The Seahawks are practicing today at their workplace for this Super Bowl week, Arizona State University.
Pete Carroll is scheduled to talk to the media for the second consecutive day at the Arizona Grand Resort at 1:45 p.m. Seattle time, with the following six players talking after him: defensive end Cliff Avril, wide receiver Doug Baldwin, safety Kam Chancellor, center Max Unger plus linebackers Bobby Wagner and K.J. Wright.
Those many here at the Super Bowl who don't talk regularly to Earl Thomas got a sampling of the All-Pro safety's intensity and unpredictability yesterday upon the Seahawks' arrival here in Phoenix.
First, Thomas likened the shoulder he separated in the NFC championship game and played through -- as he will in Sunday's game against New England -- to getting hit in the mouth by a ground ball as a kid.
“Since I was a kid, every time I got hurt I always came back in the game," Thomas said. "I remember I played third base on my all-star baseball team and there was a weird ground ball that hit me in the mouth. I had braces at the time. My lip got stuck to the braces and I had to go to the emergency room.
"My dad said, ‘Do you want to go back and play?’ I was like, ‘Of course!’ This is me. I love competing."
So, yes, he will play on Sunday -- just as he has in every one of Seattle's 89 games since he entered the NFL as the 14th-overall pick in the 2010 draft.
"I am just glad we are reliving our dreams," he said of becoming the first team since the 2003-04 Patriots to make it back to the Super Bowl the season after winning it. "It feels like a movie.”
Thomas missed the first two practices anyone could remember last week. And he did not like it.
“I practiced Friday. I was trying to get over it in my head. That is a lot to deal with," he said -- never mind it was two light practices still 11 and 10 days before the Super Bowl. "It is my first major injury in a way, so mentally I was pissed.
"But I got the big picture. My teammates needed me. I am going to do whatever I need to do for them.”
One concession he did make to the shoulder injury: "I have an opportunity to really trust my teammates. This is the first game I am going to have to trust them because of my injury. I really, really need to trust my teammates. And that is what I am banking on – my teammates doing what they need to do and I need to come through myself.”
I take that to mean Thomas, who is usually a free safety in the truest sense of the word (like an outfield rover in softball, only meaner and harder-hitting), will perhaps not throwing himself into every single tackle. Rather, he may pick his spots for hits rather than whack every single thing moving.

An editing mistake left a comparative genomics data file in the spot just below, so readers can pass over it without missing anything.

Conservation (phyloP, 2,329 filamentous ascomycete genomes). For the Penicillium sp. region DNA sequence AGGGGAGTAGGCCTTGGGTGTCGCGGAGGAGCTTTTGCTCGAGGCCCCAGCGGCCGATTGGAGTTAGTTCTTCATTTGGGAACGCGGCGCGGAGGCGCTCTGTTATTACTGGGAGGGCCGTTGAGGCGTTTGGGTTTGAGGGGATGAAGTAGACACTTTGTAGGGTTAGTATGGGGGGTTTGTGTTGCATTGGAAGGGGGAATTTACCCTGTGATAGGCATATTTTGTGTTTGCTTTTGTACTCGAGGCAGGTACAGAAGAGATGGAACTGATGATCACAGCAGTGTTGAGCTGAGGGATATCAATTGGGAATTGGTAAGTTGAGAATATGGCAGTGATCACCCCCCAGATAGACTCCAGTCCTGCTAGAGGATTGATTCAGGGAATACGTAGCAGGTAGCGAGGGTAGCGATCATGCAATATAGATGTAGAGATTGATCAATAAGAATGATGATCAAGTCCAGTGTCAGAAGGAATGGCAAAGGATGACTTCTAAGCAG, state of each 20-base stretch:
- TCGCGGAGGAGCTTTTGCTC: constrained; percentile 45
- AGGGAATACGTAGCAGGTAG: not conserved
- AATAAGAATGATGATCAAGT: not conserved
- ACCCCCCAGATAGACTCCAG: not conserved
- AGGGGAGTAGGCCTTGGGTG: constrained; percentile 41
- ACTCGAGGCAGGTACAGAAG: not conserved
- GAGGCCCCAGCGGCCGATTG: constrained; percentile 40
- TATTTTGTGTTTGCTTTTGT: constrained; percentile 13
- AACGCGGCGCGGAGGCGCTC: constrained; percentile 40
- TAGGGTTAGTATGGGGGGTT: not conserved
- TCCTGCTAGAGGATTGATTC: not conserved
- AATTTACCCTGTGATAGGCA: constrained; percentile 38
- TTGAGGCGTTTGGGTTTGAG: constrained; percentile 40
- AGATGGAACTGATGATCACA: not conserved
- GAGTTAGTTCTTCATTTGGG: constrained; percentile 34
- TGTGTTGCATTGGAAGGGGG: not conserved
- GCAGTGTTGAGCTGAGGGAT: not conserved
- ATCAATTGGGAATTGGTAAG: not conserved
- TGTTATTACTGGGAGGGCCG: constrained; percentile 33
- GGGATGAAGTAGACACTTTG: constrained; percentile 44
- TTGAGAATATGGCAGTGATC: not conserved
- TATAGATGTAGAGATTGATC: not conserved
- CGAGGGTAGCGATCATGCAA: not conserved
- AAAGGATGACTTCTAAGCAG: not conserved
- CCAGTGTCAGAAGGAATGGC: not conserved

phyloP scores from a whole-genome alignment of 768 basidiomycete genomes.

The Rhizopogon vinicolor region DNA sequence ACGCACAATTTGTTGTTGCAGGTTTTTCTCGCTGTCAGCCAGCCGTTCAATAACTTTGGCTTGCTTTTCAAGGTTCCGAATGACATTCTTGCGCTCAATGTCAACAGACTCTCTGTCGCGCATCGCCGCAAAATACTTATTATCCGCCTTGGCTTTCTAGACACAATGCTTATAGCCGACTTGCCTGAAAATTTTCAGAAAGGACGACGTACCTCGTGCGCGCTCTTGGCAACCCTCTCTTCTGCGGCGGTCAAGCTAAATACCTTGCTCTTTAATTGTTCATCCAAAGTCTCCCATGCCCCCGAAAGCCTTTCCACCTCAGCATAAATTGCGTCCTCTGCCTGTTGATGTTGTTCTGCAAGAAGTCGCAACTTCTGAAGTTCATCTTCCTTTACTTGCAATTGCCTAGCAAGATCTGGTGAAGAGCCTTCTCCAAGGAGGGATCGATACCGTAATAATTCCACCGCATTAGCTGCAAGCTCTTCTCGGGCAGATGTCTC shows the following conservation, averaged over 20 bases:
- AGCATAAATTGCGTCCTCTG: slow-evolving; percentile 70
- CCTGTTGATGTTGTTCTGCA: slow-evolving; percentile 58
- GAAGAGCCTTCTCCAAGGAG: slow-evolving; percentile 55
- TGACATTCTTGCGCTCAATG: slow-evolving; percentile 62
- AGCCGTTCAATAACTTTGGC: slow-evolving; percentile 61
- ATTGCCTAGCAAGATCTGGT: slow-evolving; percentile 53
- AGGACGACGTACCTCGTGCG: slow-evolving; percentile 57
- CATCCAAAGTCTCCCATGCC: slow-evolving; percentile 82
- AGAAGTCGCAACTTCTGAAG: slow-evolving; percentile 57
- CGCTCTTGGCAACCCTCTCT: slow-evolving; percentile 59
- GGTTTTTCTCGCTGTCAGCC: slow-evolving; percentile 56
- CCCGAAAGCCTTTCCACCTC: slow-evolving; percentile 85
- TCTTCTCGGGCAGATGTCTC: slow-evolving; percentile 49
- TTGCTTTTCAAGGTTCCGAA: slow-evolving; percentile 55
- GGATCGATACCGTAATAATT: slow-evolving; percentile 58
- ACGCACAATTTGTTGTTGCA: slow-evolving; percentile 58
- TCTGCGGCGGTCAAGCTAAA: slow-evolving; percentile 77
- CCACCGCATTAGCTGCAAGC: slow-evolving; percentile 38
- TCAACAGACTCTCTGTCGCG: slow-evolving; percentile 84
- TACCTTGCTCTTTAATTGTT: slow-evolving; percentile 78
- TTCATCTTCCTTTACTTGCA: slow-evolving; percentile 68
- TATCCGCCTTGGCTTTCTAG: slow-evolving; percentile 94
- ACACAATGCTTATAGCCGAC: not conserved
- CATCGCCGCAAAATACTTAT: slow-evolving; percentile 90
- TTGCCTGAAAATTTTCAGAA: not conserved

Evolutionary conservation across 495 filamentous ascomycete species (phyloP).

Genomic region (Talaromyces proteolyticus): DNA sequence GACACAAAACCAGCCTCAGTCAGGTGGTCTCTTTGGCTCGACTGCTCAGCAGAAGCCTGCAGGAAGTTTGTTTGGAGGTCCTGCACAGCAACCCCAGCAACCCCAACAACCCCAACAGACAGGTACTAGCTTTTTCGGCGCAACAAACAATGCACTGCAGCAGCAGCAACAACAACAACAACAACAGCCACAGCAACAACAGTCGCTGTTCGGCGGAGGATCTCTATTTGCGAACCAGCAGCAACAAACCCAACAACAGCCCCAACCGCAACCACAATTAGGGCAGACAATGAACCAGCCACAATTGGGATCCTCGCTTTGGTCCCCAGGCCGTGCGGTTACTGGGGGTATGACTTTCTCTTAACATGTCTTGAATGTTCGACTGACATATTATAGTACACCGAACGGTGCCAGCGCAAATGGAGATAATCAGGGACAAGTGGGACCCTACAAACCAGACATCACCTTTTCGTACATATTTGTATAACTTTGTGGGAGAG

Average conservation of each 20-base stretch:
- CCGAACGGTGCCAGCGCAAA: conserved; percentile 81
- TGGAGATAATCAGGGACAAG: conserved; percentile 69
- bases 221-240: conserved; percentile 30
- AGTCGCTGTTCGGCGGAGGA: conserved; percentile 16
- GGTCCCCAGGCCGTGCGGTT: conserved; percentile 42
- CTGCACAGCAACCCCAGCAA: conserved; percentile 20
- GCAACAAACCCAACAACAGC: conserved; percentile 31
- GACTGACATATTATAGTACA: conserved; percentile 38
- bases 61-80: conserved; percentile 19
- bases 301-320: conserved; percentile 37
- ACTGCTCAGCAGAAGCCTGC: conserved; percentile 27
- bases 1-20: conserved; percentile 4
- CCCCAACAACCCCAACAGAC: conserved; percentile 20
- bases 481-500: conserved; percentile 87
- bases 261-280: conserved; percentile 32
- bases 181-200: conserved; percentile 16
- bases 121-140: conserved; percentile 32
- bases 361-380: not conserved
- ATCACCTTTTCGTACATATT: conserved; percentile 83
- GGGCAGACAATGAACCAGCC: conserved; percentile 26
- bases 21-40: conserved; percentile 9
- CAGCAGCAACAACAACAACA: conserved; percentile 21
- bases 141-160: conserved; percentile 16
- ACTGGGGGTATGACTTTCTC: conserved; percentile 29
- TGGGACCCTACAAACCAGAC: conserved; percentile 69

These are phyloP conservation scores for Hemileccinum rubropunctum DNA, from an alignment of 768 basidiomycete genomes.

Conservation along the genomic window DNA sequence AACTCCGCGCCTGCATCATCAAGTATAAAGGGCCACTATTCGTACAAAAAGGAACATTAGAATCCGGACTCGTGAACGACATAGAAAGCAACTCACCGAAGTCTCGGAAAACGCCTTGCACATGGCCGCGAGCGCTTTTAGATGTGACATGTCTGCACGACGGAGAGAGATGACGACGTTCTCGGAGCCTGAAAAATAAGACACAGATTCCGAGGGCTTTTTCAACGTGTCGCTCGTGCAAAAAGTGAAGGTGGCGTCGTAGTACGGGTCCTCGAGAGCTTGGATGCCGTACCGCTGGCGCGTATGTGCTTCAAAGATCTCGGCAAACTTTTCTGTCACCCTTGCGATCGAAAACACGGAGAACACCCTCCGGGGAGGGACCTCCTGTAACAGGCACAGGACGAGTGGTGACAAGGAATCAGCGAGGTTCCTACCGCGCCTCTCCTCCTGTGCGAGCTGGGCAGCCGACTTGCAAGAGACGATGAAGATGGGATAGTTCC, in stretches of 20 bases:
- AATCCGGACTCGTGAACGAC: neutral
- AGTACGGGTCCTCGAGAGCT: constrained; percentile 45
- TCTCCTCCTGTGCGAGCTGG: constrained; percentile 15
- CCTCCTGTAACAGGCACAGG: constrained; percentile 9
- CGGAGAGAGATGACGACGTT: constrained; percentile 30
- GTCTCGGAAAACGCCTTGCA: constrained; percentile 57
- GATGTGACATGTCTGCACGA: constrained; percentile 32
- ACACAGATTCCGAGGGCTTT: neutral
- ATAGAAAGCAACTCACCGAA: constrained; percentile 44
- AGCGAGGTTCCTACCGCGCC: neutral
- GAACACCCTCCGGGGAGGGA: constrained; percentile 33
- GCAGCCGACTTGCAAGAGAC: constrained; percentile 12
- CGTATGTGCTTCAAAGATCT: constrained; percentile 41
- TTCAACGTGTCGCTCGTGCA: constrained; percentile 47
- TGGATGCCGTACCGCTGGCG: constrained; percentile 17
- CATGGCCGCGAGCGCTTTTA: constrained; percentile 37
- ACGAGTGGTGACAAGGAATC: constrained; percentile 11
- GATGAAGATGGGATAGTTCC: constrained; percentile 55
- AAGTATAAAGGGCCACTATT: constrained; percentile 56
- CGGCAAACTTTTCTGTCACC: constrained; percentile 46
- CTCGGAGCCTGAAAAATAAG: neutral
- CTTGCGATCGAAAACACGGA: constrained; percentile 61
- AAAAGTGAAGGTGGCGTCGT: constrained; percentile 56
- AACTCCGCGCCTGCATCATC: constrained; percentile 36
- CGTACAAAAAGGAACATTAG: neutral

"With me with this shoulder, I definitely have to have a tackling plan," he said.
Then he added: "Really and truly, if my mental game is right my body just mirrors perfection in that aspect."
Many of the writers gathered around him looked at each other with puzzled expressions on that one.
Thomas is likely to be one of a rotating band of Seahawks defenders combating New England tight end extraordinaire Rob Gronkowski in what is a key -- maybe the key -- matchup for Seattle's top-ranked defense. Strong safety Kam Chancellor will be bringing the physicality and middle linebacker Bobby Wagner the speed as the Seahawks cover the hulking, unanimous All-Pro.
"You can't reproduce what Kam brings to this team," Thomas said.
Someone asked how "limited" Thomas was going to be Sunday.
"When I come alive nothing is limited," he said, vintage-Thomas style. "I can still play fearless and throw my body around and whatever happens, happens.”
Somehow, I believed him when he said upon being asked his throughout on the Patriots' deflated-balls firestorm that even CNN has been covering with live break-ins: “I don’t really hear too much about what goes on the media. I am in my own little world. I don’t watch TV too much.”
By the way, which hurt more, his braces stuck to his lip as a kid or the shoulder separation?
"Both of them," he said. "You can’t really feel it because you are pumping inside and you just love everything that comes with sports.
"The injuries, you learn from them. When I get older in my career, I will learn how to play with more focus. I can’t do what I want to do as far as creativity-wise. All of this is a learning lesson for me.”